I took my book and crossed Bellrose Drive with butterflies in my belly and walked up to the six-foot chain-link fence that enclosed his yard, grabbed the links of the fence in my hands and began to rattle the it and yell, “Mr. Cannon!, Mr. Cannon!” Billy Cannon, who I never imagined would be as big as he was, he seemed so large to me, looked over at me, turned off his lawn mower and walked to a gate that was in one corner of the yard. My heart was pounding. Billy opened the gate and I have absolutely no recollection of what he said or what I said, but I am sure I asked him for his autograph. He said yes and then, what was already a dream come true for a little boy just got far better than I had ever dreamed. Billy Cannon took me into his home and showed me his trophy case! There, in the center of the trophy case which made up one whole wall of his front hallway was his 1959 Heisman Trophy. This man had more trophies than were in the trophy case of my school! Atop the case were his helmets, the now retired bright yellow LSU #20, the Houston Oilers, Oakland Raiders and Kansas City Chiefs.

As I stood there I dreamed a boy’s dream of glory days on the gridiron, of slashing through the line and bursting into the end zone to score a touchdown for my beloved LSU Tigers. Reality would prove to be another thing and I would, of course, never even play football at the college level. But for a few moments standing there in Billy Cannon’s house, in awe at the hardware before me that testified of his athletic prowess, the likes of which few would ever achieve, I dreamed a dream that, I must admit, still holds an appeal to it.

The sheer joy of the moment was all too brief and Mr. Cannon patted me on the head and sent me on my way to revel in the moment of my own boyish triumph. As I walked across his backyard and back to my grandmother’s house, I peered inside the cover of my prized book and there it was, “To Ronnie, Best Wishes, Billy Cannon.” Simple, even stereotypical as far as autographs go, but this was not ordinary autograph, it was my childhood hero’s autograph and I had not only gotten the autograph, I got a few minutes of my hero’s time. I will never forget that Billy Cannon didn’t have to do that. He didn’t even have to sign the book but he took the time, maybe he needed the break from mowing, who knows. The fact remains, he made a kid’s dream come true and he didn’t want anything for it. There are few heroes like that anymore.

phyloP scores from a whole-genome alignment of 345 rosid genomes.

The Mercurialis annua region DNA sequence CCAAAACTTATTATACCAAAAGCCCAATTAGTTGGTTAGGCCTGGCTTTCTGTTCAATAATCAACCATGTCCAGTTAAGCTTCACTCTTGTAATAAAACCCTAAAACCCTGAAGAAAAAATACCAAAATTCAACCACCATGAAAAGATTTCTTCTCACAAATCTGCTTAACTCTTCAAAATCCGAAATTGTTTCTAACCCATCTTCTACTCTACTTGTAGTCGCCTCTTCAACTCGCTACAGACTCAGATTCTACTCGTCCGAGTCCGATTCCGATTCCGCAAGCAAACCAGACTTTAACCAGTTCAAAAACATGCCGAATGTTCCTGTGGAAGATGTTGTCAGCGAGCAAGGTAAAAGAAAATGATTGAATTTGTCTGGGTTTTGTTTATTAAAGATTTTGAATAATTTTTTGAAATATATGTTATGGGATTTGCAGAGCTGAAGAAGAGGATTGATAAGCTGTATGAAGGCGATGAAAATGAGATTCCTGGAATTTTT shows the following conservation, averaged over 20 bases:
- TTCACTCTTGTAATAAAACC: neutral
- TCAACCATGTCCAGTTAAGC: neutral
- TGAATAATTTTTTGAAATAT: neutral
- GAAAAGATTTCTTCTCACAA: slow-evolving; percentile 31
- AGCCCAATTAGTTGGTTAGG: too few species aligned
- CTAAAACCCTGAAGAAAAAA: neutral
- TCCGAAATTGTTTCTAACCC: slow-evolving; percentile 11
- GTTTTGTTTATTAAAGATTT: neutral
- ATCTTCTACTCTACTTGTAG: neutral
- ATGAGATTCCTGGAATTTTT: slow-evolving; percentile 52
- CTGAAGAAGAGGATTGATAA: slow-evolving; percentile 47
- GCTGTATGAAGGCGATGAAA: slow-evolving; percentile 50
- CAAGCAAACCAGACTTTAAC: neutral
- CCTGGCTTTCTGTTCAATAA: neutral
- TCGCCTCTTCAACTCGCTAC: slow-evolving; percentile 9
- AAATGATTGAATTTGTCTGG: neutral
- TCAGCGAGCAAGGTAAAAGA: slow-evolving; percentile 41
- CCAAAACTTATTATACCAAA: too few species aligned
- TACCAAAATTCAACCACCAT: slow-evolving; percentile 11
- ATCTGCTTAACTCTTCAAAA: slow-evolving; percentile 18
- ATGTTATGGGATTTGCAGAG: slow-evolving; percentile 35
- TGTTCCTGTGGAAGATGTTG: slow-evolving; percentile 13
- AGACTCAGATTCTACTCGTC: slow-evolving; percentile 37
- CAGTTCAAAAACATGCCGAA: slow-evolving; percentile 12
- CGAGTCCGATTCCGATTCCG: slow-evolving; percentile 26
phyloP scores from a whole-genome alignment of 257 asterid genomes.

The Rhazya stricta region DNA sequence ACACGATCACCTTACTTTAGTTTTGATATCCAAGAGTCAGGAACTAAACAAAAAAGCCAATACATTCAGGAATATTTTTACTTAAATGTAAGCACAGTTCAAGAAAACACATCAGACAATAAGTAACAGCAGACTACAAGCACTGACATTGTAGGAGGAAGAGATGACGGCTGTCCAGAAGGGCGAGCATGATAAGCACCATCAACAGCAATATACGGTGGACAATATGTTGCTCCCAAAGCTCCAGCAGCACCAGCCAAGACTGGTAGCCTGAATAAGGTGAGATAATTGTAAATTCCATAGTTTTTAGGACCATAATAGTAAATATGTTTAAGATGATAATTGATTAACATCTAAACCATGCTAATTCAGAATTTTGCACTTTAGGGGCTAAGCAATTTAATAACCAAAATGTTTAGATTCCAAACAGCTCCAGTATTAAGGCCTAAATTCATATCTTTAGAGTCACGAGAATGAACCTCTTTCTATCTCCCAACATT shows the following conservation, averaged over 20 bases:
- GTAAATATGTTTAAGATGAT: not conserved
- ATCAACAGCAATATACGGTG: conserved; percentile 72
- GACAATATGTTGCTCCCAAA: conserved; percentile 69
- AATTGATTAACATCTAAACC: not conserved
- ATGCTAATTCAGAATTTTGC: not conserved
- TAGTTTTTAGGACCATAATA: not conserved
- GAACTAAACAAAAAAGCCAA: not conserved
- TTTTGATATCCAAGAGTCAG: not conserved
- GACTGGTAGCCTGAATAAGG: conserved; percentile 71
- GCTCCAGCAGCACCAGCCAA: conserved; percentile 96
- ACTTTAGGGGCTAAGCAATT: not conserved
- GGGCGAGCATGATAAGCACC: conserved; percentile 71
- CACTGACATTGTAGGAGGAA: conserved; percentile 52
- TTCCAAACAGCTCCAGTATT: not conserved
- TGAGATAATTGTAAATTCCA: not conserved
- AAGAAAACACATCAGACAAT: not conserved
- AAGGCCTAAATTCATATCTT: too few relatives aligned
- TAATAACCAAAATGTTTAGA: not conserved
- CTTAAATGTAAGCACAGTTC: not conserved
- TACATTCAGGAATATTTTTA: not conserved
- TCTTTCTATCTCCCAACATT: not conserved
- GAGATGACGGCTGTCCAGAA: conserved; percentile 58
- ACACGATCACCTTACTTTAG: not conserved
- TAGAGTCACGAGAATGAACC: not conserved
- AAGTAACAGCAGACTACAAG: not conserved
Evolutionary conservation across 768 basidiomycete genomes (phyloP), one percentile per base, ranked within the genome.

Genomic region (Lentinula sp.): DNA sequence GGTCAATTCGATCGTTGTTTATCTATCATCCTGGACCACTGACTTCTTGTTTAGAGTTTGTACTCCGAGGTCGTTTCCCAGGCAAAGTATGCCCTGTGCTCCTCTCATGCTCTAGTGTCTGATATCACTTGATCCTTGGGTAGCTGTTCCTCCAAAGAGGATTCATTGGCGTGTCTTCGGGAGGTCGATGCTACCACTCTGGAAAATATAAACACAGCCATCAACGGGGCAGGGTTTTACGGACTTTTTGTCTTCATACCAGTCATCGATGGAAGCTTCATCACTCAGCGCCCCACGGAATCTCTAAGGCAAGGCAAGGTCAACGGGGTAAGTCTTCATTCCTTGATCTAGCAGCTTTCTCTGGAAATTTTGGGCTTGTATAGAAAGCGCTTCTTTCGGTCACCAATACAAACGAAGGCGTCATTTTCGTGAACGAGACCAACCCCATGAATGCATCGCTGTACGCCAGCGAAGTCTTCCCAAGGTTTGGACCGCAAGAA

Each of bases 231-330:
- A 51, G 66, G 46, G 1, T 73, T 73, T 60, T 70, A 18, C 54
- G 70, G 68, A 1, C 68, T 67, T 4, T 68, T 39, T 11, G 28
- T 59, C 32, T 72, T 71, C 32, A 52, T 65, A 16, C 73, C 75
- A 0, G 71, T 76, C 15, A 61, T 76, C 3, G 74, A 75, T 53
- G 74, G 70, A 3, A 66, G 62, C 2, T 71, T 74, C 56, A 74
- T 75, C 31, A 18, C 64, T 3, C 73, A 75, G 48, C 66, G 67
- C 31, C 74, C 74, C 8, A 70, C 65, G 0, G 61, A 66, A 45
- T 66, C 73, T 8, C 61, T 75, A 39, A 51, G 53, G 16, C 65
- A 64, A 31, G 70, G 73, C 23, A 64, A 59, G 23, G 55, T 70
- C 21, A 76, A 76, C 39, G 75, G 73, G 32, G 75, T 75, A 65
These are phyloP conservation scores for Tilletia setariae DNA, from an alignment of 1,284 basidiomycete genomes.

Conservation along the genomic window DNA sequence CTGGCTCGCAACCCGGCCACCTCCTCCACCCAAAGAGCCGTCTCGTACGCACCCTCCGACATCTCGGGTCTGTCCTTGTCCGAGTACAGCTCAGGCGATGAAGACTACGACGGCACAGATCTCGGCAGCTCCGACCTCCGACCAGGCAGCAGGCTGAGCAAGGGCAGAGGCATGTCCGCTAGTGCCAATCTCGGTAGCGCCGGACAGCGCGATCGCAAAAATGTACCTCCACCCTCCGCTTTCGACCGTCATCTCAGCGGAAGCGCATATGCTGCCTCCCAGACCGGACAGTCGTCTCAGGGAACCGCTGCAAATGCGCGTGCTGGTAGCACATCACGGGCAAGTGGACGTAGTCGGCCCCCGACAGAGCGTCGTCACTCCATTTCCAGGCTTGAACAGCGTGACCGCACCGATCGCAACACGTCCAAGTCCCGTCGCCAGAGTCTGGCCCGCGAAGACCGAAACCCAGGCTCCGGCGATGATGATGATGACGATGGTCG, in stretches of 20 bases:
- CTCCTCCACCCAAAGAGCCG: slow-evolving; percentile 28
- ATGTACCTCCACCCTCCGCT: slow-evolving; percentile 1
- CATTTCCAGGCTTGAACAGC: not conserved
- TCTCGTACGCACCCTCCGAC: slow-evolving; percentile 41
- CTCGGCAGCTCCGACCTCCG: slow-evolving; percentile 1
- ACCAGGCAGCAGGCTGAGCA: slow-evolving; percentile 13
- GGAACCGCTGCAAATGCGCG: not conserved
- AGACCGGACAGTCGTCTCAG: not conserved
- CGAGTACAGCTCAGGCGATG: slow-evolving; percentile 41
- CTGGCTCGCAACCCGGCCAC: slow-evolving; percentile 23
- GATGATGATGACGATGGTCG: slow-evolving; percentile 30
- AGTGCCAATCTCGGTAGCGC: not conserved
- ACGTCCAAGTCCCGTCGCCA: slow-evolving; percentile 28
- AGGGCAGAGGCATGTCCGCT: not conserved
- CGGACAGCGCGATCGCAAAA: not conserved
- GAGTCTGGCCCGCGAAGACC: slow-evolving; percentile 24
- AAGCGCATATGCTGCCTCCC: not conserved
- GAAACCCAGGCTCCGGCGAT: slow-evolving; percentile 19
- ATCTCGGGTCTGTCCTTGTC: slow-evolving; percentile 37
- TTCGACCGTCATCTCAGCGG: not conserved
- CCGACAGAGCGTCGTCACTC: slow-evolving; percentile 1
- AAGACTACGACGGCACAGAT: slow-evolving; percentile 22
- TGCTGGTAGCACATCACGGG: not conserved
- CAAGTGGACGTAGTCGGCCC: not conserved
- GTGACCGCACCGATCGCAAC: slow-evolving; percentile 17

I recently brought this story up to my mother and she recalled how excited I was when I got back to my grandmother’s house. I would not shut-up and talked non-stop. She said she wondered if I would ever take a breath again. She and my grandmother had sat and worried that perhaps Billy Cannon wouldn’t have the time to sign a book for a kid who was pestering him on his own time. As a father myself now, I can understand their concern. A kid’s feelings can be hurt so easy and a few mean words from a kid’s hero would be devastating.

I have to tell you, the thought that I wouldn’t get that autograph ever crossed my mind. The thought that I would stand in Billy Cannon’s house and gawk at his Heisman Trophy never crossed my mind either. But, this was not to be an ordinary day and I would be treated with respect and appreciation, after all, we’re talking about my hero, Billy Cannon. He is still my all-time favorite football player and has insured that I will be now and forever a faithful follower of LSU Fighting Tiger Football.

By the way, I never have seen Billy Cannon cutting his grass since that day.

Thanks, Billy.

One Response to “Aug 2oo9 – Thanks, Billy”

  1. a very touching story. I am watching the movie Everybody’s All-American and think it is based on the life of Billy Canon but don’t really know if it is true or not.Is the movie “Hollywood” or is it autobiographical?
    Thank You,
    Greg Sullivan